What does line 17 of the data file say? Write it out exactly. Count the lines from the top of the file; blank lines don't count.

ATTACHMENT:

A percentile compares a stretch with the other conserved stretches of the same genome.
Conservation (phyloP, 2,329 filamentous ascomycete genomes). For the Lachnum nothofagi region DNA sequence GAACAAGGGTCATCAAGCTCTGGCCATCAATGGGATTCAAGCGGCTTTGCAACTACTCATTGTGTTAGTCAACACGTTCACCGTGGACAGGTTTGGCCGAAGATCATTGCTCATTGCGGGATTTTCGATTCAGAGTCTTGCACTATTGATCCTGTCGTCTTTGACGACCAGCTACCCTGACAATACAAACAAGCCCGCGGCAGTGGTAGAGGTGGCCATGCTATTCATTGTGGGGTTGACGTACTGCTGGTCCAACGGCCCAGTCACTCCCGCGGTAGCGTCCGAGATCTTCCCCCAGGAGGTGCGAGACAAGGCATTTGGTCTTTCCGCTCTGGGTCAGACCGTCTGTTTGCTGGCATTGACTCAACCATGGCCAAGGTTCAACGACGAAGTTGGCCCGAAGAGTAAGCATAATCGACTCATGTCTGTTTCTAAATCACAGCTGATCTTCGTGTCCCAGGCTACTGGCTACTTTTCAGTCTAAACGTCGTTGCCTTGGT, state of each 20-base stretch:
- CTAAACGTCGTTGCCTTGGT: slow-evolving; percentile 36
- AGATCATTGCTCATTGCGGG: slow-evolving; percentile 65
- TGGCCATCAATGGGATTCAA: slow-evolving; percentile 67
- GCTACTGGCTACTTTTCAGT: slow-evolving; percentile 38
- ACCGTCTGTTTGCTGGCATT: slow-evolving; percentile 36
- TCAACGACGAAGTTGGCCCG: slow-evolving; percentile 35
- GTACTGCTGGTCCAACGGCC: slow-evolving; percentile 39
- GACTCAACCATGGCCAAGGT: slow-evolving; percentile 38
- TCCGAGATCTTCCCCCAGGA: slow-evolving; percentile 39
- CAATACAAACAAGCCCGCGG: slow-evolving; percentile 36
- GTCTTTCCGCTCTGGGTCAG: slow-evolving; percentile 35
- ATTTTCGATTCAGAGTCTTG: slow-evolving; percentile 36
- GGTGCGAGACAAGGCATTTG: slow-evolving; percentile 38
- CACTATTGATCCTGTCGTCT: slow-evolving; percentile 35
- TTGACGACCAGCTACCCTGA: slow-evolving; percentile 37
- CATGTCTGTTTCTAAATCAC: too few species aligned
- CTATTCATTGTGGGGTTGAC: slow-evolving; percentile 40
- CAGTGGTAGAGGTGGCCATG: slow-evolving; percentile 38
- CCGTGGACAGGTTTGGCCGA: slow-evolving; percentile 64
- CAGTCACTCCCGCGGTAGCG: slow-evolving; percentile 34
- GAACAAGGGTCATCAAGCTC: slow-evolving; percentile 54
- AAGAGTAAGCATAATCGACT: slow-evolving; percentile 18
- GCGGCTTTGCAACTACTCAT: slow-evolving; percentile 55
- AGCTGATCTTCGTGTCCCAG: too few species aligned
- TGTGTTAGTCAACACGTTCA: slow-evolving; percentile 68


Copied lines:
- TTGACGACCAGCTACCCTGA: slow-evolving; percentile 37